Employer seeking depositions without filing charges

Myself and my partner recently left the same employer to set ourselves up in the same line of business of our previous employer. Neither of us had an employment contract or a non-compete in place. The employer filed a petition to conduct dispositions to investigate potential claims of "misappropriation of trade secrets and breach of loylaty" and a hearing is set for less than one month from now. She's hired Littler Mendelson to represent her.

Without a non-compete or employment contract in place, and with no evidence that any misappropriation took place, the former employer is looking for a court order to go on a fishing expedition.

(1) How common is this practice of deposing individuals without charges being filed against them?

(2) Is there a precedent for this kind of filing?

(3) How will such a request be viewed in a state like Texas, where non-competes (even when in place) are very hard to enforce?

2 answers  |  asked Jun 4, 2004 5:15 PM [EST]  |  applies to Texas

Answers (2)

Christopher McKinney
Pre-Suit Depositions

From your description, it appears that your former employer's attorney is utilizing a rule in the Texas Rules of Civil Procedure that allows for the taking of depositions without filing suit for the purposes of investigating a potential claim. Many lawyers are not aware of this provision but such depositions are allowed under the rules as long as a requisite showing of facts is made.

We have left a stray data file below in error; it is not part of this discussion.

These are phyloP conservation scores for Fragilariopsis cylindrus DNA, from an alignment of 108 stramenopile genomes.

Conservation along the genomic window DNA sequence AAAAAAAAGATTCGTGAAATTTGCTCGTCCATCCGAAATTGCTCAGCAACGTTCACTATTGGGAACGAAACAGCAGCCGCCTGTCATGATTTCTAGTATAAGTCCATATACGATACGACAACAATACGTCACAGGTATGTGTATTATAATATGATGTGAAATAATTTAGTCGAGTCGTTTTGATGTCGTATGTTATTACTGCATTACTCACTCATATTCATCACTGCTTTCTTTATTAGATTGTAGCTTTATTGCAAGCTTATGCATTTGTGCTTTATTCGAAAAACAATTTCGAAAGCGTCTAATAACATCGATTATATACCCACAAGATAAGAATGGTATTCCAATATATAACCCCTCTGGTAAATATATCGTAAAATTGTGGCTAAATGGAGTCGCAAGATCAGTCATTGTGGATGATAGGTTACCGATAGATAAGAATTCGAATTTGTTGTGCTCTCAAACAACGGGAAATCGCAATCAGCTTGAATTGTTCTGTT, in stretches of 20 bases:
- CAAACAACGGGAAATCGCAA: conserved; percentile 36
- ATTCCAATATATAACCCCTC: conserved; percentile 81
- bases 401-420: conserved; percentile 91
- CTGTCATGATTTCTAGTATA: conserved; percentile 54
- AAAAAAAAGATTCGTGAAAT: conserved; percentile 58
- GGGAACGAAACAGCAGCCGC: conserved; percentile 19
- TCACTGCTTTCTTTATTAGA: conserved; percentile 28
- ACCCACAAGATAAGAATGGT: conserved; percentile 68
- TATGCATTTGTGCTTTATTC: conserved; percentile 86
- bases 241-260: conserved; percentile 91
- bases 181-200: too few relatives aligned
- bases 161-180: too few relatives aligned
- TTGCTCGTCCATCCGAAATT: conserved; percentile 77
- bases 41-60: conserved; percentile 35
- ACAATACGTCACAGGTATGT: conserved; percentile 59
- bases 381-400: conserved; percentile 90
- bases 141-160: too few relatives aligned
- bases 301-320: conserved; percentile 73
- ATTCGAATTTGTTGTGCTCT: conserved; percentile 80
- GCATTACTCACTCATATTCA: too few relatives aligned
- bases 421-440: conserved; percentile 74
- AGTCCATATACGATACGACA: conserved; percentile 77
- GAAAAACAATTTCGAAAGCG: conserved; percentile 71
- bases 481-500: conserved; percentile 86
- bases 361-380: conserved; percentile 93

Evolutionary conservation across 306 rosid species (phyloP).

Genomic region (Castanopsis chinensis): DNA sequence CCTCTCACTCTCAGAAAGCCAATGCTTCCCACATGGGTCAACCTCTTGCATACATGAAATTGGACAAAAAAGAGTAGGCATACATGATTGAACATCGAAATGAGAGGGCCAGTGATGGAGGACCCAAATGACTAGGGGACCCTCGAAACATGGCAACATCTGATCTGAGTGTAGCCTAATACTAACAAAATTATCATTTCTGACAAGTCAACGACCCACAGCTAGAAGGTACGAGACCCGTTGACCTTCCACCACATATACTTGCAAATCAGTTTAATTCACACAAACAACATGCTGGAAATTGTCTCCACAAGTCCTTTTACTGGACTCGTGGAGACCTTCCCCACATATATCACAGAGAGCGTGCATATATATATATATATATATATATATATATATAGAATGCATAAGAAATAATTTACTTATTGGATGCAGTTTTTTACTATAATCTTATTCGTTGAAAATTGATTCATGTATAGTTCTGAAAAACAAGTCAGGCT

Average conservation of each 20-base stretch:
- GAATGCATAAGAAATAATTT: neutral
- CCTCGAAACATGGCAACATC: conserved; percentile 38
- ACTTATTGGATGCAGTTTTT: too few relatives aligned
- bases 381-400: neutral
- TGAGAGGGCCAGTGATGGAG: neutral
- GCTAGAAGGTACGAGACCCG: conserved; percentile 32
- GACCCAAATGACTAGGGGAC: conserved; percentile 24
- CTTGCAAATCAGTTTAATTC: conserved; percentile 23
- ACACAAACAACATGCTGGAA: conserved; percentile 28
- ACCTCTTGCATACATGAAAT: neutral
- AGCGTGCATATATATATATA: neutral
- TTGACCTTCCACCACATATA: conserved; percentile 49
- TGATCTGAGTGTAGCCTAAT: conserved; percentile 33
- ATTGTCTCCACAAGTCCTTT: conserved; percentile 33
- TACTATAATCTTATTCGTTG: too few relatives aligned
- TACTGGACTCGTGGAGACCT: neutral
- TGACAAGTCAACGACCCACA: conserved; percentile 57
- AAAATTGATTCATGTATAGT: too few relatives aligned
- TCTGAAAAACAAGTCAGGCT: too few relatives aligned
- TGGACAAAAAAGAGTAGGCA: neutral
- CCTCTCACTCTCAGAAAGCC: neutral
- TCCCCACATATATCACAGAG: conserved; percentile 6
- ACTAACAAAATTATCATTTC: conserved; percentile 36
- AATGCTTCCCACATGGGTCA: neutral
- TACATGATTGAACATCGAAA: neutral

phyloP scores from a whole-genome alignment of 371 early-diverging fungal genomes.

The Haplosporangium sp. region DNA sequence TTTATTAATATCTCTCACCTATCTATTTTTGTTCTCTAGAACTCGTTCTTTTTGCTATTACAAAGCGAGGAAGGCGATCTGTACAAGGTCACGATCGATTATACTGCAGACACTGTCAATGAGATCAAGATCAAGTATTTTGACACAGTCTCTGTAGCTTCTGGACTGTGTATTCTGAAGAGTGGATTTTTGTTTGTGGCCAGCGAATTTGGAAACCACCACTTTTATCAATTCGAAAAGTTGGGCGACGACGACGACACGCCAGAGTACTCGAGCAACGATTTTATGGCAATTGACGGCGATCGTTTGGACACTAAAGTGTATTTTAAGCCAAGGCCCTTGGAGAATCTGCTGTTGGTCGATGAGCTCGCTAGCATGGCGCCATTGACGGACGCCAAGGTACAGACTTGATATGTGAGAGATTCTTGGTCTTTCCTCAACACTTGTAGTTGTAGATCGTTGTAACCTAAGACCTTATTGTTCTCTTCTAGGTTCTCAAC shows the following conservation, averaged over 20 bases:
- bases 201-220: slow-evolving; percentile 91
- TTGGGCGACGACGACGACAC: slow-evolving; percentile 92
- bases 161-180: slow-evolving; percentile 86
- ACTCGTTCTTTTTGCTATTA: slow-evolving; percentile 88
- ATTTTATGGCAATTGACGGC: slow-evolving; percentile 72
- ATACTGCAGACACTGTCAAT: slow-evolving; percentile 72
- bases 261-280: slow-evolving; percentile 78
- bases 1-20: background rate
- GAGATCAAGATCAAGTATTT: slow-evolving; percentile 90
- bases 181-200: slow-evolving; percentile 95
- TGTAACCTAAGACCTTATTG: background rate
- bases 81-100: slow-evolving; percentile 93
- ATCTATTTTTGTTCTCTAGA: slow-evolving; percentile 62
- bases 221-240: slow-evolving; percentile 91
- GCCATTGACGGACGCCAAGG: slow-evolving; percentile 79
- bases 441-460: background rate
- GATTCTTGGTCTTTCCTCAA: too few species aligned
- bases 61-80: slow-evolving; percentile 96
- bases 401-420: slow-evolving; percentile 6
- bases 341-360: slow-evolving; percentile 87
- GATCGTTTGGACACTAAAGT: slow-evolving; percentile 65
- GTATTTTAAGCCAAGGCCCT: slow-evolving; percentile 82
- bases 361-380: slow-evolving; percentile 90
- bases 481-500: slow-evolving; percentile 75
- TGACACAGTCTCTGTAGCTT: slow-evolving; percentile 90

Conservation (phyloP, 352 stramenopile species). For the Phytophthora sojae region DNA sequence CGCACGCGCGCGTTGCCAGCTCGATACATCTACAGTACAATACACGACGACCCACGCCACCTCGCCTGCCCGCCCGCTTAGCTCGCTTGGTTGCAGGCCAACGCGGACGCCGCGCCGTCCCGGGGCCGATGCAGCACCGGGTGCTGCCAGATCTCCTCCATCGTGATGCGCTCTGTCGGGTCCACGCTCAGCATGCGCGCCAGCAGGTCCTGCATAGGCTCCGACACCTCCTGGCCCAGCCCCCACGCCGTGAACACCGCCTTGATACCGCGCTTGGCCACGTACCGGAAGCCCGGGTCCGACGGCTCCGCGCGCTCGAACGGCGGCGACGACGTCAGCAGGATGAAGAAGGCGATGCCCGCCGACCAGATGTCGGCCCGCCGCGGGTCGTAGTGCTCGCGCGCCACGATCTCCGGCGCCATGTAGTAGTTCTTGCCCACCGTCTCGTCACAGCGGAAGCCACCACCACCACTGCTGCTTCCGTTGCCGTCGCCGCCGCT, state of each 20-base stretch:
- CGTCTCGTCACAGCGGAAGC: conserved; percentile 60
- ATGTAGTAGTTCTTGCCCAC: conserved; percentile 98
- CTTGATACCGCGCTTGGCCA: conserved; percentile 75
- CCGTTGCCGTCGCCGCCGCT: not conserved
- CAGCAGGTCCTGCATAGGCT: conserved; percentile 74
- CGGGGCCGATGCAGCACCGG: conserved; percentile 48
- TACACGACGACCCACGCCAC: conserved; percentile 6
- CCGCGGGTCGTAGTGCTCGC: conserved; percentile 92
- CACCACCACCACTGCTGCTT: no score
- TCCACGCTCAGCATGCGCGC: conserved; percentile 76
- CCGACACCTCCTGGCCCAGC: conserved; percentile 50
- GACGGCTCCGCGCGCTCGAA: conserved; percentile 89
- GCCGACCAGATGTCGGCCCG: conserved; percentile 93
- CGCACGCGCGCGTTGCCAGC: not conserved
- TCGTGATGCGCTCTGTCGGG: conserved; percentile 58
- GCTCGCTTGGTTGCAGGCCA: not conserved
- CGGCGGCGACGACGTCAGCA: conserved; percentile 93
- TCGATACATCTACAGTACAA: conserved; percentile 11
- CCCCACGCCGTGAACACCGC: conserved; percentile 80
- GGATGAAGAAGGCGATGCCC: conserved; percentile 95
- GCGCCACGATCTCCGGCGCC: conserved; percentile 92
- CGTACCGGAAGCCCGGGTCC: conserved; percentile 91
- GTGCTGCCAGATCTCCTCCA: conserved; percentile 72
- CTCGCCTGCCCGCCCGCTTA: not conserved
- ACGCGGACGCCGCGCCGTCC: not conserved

You should immediately hire counsel to assist you in this situation and to represent you at the upcoming hearing. It is entirely possible that a judge will allow this deposition to go forward in any event but without a lawyer, you can be sure of it. A lawyer may be able to narrow the scope of inquiry that your former employer may use at the deposition and may be able to block it altogether, give that it may be nothing more than an unlawful attempt to harasser a business competitor (namely you).

I suggest you obtain counsel that is Board Certified in Labor and Employment Law as such issues will predominate your situation.

If you wish, you may visit our website for more information about such issues: http://www.mckinneylaw.net

posted by Christopher McKinney  |  Jun 6, 2004 2:23 PM [EST]
Trey Henderson
non compete

I advise you to get an attorney immediately. Your former employer has hired a very good firm to pursue this matter, and you need to be properly represented. It sounds as though they did file suit against you and are now seeking to depose you. DO NOT ATTEND THE DEPOSITIONS WITHOUT AN ATTORNEY. These matters are very complex and I cannot give you a detailed analysis in a short space. You need to sit down with an experienced attorney to get your answers.

posted by Trey Henderson  |  Jun 4, 2004 5:21 PM [EST]

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